When I visit a vendor after a couple of years I measure how they have changed along 4 vectors – product growth, geographic expansion, change in customer base (going after larger or smaller customers) and vertical capability expansion. At Zoho Day last week, I picked up another vector – the Amazon vector. More about that later.
You knew it would be a different couple of days because CEO Sridhar Vembu was not hobnobbing, unlike many of peers, in Davos. He was greeting us in jeans and untucked shirt.
The product portfolio continues to grow at a remarkable rate. Raju Vegesna presented under NDA an update on the upcoming Commerce offering. On each planned feature he spent maybe 30 seconds on would take 10 minutes in other vendor briefings. As Sridhar said “The cloud app development has become objectively easier. I mean we’ve been in the software business for 32 years, so I know. There are a lot of infrastructure pieces that have been figured out more and more and more. And it is becoming easier and easier and easier. I saw a figure for 30,000+ VC funded cloud startups in the world now. In December, it’s even harder to pin down because it’s global and there are integrators everywhere.”
The image below shows some of Zoho applications. It does not include coverage of two sister companies, ManageEngine which focuses on IT Management and WebNMS which started off with a network management focus and now has an IoT, smart city infrastructure focus. The latter two also shows in Zoho’s comfort in running its own data centers which it claims are more efficient than procuring from hyperscale providers like Google. The registered user growth has averaged 37% over the last 5 years, and is now over 40 million worldwide.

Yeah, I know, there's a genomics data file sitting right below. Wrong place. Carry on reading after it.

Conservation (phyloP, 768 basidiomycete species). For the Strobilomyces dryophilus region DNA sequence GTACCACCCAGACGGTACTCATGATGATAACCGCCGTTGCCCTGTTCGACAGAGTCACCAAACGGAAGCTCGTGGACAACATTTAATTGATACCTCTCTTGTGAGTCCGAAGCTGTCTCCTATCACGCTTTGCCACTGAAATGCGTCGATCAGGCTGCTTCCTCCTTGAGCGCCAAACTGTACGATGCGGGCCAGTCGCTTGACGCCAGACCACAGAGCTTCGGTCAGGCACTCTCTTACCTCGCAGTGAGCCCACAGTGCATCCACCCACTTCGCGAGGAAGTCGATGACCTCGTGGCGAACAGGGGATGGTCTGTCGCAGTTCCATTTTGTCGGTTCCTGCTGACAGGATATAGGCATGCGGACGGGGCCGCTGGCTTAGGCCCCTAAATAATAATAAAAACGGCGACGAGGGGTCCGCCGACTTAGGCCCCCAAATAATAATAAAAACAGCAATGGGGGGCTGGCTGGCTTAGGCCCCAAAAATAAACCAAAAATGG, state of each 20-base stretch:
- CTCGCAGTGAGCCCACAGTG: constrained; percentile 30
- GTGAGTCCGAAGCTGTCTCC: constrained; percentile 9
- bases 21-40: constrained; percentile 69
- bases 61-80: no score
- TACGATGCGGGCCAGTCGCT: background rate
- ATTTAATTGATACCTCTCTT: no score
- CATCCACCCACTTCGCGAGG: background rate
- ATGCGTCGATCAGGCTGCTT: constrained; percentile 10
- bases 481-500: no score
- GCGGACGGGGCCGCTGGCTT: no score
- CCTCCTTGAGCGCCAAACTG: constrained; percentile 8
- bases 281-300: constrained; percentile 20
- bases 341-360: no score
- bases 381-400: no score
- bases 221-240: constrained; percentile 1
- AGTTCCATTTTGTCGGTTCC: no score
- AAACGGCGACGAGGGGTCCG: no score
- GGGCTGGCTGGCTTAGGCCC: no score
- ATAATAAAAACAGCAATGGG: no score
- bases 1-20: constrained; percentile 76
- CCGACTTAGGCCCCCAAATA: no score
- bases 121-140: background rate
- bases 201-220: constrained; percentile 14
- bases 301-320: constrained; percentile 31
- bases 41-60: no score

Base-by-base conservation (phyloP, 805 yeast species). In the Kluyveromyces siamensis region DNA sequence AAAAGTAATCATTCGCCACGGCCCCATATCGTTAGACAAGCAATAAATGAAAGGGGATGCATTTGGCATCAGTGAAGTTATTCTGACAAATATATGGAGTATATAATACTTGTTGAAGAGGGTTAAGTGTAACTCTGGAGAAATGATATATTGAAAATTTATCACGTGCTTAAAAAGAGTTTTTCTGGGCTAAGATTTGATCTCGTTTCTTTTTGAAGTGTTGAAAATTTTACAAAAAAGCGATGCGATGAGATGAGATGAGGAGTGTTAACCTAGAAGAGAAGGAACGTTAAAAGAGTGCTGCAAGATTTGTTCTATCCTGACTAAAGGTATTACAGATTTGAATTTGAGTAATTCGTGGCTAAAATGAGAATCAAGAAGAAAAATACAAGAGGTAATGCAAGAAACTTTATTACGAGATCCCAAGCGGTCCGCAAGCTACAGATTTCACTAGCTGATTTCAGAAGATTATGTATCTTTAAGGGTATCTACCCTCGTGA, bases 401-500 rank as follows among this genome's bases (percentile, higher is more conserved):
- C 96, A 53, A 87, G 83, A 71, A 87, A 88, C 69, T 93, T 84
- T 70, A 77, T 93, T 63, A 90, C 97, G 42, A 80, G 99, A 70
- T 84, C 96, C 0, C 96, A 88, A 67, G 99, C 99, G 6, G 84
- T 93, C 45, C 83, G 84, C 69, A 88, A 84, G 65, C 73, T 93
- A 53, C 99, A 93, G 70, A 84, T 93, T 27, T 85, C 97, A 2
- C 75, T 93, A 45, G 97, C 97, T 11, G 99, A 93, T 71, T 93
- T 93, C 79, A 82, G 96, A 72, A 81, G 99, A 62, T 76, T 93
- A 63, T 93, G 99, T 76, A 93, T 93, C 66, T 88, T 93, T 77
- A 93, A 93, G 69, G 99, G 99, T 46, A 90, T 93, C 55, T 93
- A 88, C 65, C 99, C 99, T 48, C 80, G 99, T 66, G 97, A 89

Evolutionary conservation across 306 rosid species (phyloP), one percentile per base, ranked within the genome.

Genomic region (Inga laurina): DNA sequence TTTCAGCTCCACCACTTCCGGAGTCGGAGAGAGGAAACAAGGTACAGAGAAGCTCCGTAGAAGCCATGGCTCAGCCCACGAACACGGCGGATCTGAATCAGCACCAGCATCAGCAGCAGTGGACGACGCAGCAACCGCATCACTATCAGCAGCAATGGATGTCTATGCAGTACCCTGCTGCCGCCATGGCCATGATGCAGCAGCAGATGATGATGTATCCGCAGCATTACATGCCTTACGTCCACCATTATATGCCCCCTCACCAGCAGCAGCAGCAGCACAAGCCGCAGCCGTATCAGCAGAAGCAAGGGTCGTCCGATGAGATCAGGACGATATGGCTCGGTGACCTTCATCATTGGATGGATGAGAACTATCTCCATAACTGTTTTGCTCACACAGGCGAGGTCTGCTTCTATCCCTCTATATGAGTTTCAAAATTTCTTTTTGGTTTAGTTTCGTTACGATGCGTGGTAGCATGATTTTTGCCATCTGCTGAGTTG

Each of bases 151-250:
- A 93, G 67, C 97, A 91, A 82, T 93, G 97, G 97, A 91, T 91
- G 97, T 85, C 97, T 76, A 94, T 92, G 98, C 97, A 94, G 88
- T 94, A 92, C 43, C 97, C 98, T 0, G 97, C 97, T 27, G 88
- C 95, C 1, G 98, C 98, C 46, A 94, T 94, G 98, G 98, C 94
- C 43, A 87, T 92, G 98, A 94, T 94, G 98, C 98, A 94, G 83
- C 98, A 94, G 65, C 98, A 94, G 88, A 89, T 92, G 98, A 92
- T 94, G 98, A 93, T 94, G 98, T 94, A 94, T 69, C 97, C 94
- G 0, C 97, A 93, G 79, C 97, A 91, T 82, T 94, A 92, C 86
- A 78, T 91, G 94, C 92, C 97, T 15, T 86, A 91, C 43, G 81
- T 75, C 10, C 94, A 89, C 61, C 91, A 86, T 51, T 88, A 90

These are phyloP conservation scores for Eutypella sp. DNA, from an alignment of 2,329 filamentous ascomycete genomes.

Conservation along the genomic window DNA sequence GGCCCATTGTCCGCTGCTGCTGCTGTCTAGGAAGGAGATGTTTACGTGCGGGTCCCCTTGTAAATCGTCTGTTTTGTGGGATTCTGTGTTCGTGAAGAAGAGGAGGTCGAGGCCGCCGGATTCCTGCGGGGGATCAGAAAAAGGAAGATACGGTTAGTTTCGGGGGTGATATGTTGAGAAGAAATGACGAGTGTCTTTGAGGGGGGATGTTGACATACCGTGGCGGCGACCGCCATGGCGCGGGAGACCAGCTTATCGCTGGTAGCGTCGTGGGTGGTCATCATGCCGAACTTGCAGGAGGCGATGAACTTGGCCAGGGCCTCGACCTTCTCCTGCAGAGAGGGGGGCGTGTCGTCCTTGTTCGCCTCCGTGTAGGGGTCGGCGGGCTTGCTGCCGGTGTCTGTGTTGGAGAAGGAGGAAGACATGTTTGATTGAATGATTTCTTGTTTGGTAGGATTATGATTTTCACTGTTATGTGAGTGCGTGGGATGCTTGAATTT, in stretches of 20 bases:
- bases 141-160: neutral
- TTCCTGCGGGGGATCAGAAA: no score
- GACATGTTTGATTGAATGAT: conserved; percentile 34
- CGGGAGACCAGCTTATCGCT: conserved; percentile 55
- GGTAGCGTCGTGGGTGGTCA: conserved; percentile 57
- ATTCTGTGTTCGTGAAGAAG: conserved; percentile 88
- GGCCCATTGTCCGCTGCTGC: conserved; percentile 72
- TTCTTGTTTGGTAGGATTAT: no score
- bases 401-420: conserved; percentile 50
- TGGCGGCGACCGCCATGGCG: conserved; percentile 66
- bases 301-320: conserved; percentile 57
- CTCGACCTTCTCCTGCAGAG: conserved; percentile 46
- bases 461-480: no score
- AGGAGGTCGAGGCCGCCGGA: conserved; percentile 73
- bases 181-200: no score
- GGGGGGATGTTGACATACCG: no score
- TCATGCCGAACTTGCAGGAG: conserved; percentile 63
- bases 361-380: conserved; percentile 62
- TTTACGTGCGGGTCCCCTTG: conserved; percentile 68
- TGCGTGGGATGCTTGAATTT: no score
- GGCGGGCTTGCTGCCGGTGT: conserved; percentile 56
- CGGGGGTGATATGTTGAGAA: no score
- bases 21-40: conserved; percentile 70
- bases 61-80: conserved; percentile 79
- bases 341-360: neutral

Couple of analysts said Zoho seems to only deliver “minimum viable product” – if that’s good enough for its customer base what’s wrong with that? Besides, it reflects an agility as Zoho can bundle a variety of services it has been growing over the last decade. The prime weak areas, to me, today are in HCM and in Asset Management.
Zoho is experiencing strong growth across most major economies and has 7 data centers to mirror them, and shows up at over 170 trade shows around the world. It is unafraid, unlike so many US cloud vendors who are reluctant to expand globally. Indeed, only 42% of total revenues now comes from the US (down from 53% in 2012). Sridhar said “We opened Amsterdam, Singapore, Dubai, Mexico, and Australia last year and some more are coming this year.” It wasn’t just talk. He had flown many of the employees for the couple of days. I met several from Pleasanton (the HQ) and Austin (fast growing US campus), from Chennai (still the development hub) and Delhi in India, from Utrecht in Holland, Kanazawa in Japan and New Zealand.
Customer Size vector
Zoho keeps moving up market in terms of customer size – to the extent it can do so without a direct sales, and SI ecosystem model. Two customer executives presented at the event. Julie Doris leads Customer Service at Rain for Rent (drainage pumps, water tanks and services for farming, fracking and other markets). Tarun Raisoni is co-founder and CEO of Rahi Systems (solutions for data centers and corporate campuses). Both are private but Rain has over $500 b in revenues and Rahi has over $150 b. Neither is a CIO but both were impressively knowledgeable of product features and relentlessly focused on value from software. As Julie said “I don’t let Gartner Magic Quadrant placement influence my decisions too much”. Tarun, in response to a question, said “we have not done an ROI analysis – yet”. Honestly, at Zoho’s price points, he may not need to. Certainly, those two customers are a far cry from the Small Office, Home Office (SOHO) segment that ZOHO was originally named after. Zoho is grappling with whether it needs a Toyota/Lexus type branding fork.
The one area they have not grown is around verticals. I later had a one on one conversation with Sridhar about “white spaces” to consider. The big difference – when I talk to other software CEOs they either tell me they don’t have bandwidth to verticalize, or others are content with the few features they do have. They appear convinced these features can satisfy the need for vertical operational “books of record” like insurance claims processing or clinical systems. My concern with Sridhar is he will rush off and commit to multiple industries. He is completely unafraid!